Apple has struck a deal for a new 100-acre solar farm near its Maiden, North Carolina data center, the third such farm providing energy for the facility, reports the Hickory Daily Record. According to the report, Apple will be making an initial investment of $55 million in the solar farm, which will generate 17.5 megawatts of power.
Apple plans to have a grading permit submitted for the property by the end of the year, pending acquisition of the land and other terms of the development agreement. If everything else goes according to plan, the farm is projected to be completed within five years of the commencement date.
Apple's North Carolina data center is the first in a series of significant data center projects the company has undertaken in recent years, with Apple also working on centers in Oregon and Nevada. Under its promise to run its data centers on 100% renewable energy, Apple has been investing heavily in energy sources such as solar and biogas while purchasing other types of renewable energy from suppliers.
The North Carolina data center was joined by a 20-megawatt solar farm across the street by late 2012, and Apple has also been developing a second 20-megawatt solar farm a few miles away. The data center is also powered by a biogas fuel cell facility that began as a 4.8-megawatt project but was later expanded to 10 megawatts.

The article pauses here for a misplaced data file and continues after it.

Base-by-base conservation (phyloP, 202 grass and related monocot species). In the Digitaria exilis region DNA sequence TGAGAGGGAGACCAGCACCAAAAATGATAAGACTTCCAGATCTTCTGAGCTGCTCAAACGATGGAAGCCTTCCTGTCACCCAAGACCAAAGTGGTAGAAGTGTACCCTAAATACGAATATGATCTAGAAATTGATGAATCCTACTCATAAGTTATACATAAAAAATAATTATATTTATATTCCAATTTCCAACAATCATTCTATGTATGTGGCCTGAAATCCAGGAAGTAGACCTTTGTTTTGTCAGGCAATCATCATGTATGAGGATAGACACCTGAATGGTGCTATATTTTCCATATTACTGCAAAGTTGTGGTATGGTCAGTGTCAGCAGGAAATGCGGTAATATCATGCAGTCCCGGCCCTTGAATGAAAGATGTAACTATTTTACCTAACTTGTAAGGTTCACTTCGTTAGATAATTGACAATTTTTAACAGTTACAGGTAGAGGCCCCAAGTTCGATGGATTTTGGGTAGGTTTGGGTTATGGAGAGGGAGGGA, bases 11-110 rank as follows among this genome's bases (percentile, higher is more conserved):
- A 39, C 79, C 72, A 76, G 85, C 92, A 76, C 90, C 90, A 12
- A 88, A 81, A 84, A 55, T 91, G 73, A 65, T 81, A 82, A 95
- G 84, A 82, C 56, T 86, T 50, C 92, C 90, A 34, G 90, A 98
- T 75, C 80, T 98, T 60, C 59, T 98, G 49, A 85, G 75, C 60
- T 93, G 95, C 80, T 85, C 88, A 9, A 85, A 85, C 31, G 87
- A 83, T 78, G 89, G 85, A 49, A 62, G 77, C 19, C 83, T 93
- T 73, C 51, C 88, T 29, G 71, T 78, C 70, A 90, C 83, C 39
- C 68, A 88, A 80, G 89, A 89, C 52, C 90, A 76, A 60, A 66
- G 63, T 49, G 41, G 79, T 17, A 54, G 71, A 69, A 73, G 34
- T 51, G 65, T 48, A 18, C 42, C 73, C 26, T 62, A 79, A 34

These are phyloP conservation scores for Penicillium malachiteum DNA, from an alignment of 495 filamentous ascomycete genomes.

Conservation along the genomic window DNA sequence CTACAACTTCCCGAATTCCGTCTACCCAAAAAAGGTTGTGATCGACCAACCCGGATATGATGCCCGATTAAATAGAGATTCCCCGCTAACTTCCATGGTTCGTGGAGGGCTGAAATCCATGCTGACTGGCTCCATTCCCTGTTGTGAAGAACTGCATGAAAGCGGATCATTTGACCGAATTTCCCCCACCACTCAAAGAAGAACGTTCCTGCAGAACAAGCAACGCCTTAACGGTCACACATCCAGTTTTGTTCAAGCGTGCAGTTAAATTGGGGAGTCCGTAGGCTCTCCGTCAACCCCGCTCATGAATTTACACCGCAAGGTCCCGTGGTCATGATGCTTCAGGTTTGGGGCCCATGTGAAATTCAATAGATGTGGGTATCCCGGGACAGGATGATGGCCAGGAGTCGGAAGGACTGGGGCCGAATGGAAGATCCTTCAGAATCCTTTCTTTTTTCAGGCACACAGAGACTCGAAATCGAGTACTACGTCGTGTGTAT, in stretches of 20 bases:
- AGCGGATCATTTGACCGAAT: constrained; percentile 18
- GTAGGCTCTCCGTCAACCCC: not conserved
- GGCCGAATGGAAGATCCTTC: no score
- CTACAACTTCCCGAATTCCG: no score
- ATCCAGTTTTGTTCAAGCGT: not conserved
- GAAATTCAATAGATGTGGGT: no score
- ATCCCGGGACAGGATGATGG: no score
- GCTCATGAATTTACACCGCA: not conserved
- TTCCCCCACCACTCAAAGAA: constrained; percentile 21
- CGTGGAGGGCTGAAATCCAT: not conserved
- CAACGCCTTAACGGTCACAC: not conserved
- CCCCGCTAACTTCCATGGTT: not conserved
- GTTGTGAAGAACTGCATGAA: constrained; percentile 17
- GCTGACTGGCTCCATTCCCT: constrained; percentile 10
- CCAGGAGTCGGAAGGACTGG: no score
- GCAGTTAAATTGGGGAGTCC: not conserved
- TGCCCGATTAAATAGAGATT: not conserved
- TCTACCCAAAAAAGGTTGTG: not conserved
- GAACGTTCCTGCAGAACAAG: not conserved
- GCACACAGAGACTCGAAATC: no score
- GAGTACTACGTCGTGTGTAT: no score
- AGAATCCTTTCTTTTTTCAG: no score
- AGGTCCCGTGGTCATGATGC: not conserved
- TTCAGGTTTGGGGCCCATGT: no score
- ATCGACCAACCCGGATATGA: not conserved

Apple's exact plans for this third solar farm are unclear, as the five-year planning horizon suggests it may be part of a longer-term vision for the site. The current data center primarily consists of a massive 500,000 square-foot building, but plans presented by Apple during the project's development depicted a second building of equal size ultimately being constructed next door. Apple's timeline for any expansion of that magnitude for the data center itself remain unknown.